Thursday, July 23, 2015

this map shows which parts of the DC area are really "urban" and "suburban"

Where does "the city" start and end? Some might say it's the District line. But in reality, the lines between "city" and "suburb" are more unclear than you think.

Who are you calling suburban?
"Urban" (blue) and "suburban" (green) parts of the DC area based on housing density. Map by the author. Click for a high-resolution version.

I got into an argument with someone at a happy hour a few years ago. Why? This dude said I lived in the suburbs, because Silver Spring was outside the District. Even if I was literally 1000 feet from Eastern Avenue.

"But no," I protested, "Silver Spring is an urban place! We have tall buildings! We're a major transit hub! I walk everywhere!" He wouldn't relent, and a normal bar disagreement got way more heated than it needed to be. (Thankfully, nobody got hurt.)

Many people would say the same: DC is "the city," and everything else is "the suburbs." But as our region grows and changes, the lines between "city" and "suburb" can get kind of blurry.

"Urban" and "suburban" are about "what," not "where"

What makes a place "urban" or "suburban" isn't just whether it sits on one side of a municipal boundary or another. The distinction is about physical characteristics, like population density, the mix of uses, and how it's laid out. More often than not, urban places are older, built at a time when driving was less prevalent and places needed to support walking and transit use.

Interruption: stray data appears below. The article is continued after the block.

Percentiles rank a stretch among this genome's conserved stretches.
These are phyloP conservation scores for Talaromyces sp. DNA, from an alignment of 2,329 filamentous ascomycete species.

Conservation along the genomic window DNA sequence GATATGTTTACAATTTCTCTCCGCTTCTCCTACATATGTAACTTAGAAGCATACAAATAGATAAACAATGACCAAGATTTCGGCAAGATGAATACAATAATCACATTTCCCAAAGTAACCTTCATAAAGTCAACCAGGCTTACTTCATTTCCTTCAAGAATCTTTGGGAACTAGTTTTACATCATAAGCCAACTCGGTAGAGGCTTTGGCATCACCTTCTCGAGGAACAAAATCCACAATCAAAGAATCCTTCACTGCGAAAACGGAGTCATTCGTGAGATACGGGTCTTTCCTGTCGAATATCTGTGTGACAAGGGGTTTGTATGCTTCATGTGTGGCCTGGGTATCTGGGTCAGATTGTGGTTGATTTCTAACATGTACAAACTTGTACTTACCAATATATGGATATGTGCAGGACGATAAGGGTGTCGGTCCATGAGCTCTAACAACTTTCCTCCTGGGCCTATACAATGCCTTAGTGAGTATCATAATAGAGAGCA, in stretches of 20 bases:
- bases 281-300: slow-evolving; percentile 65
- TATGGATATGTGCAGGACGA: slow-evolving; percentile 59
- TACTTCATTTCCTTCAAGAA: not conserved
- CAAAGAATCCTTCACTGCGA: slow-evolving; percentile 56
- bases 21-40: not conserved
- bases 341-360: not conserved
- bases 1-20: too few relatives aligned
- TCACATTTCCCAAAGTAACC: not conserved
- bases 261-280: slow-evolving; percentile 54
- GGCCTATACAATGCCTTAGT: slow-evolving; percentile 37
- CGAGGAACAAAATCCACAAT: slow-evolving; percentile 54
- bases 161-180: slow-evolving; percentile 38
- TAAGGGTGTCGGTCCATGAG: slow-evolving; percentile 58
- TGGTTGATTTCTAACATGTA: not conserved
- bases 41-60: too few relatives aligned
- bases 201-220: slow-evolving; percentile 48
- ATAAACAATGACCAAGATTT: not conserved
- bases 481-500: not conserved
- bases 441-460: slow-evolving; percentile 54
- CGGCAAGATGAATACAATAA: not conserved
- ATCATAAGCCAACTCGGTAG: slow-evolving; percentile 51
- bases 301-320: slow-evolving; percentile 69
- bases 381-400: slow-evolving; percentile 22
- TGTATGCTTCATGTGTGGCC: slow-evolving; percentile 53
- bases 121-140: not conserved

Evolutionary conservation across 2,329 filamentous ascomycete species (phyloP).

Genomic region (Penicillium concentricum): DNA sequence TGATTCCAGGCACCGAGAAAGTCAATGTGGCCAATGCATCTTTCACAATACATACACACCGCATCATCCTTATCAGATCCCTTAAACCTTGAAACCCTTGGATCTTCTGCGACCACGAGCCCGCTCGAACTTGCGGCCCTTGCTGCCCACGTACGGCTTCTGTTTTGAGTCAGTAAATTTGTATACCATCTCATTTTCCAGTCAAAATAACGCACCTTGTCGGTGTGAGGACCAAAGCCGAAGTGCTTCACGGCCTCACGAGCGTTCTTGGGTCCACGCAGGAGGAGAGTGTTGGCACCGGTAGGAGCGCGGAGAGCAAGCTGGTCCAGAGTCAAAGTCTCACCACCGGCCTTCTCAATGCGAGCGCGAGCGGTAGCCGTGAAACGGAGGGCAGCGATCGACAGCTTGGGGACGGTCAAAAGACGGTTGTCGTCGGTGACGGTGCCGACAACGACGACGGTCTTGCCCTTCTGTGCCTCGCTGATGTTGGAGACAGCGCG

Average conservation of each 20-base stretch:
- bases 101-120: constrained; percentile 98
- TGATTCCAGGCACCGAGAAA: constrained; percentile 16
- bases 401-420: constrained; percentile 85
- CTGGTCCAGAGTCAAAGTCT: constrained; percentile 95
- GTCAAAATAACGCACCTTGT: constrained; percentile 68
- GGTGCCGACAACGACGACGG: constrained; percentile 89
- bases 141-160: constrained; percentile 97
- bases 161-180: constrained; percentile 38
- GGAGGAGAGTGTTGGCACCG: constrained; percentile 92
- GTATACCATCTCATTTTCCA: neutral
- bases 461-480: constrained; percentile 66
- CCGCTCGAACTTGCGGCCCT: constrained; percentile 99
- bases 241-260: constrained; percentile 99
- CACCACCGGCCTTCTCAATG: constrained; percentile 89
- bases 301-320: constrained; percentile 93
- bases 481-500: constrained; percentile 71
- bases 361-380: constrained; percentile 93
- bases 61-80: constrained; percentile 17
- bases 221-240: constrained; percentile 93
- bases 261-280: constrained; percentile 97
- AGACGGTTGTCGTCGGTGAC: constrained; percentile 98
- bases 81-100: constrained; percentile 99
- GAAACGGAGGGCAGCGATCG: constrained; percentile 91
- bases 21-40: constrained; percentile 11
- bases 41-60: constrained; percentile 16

As a result there are places like Alexandria or Silver Spring that feel urban but happen to sit outside the District or even predate its founding. Meanwhile, there are parts of the District that were built more recently and feel very suburban, like Fort Lincoln in Northeast.

"It turns out that many cities' legal boundaries line up poorly with what local residents perceive as urban," wrote Jed Kolko, chief economist at Trulia, in a blog post a few months ago on FiveThirtyEight looking at how "suburban" some American cities are.

So how can you determine whether where the "urban" parts of a city or region really are? Kolko started by simply surveying people about whether they felt they lived in a rural, suburban, or urban place. He discovered that the housing density had a big impact on how residents saw where they lived.

Kolko found that at a density of 2213 households per square mile, people started to say they lived in an urban place. That's about the density of Falls Church. Below 102 households per square mile, they reported living in a rural place. Taking a few other data points into account, Kolko mapped several American cities and found that what many considered "the city" was actually really suburban, and vice versa.

He didn't map the DC area, however. We don't have the complete model he used, but I was able to map the region's Census tracts based on household density.

Looking at the map, you can see a huge swath of blue in the District, representing areas with urban household densities. But that blue area hops across the Potomac River into Virginia, covering most of Arlington and Alexandria. It also extends into Maryland, encompassing Silver Spring, Takoma Park, and Hyattsville.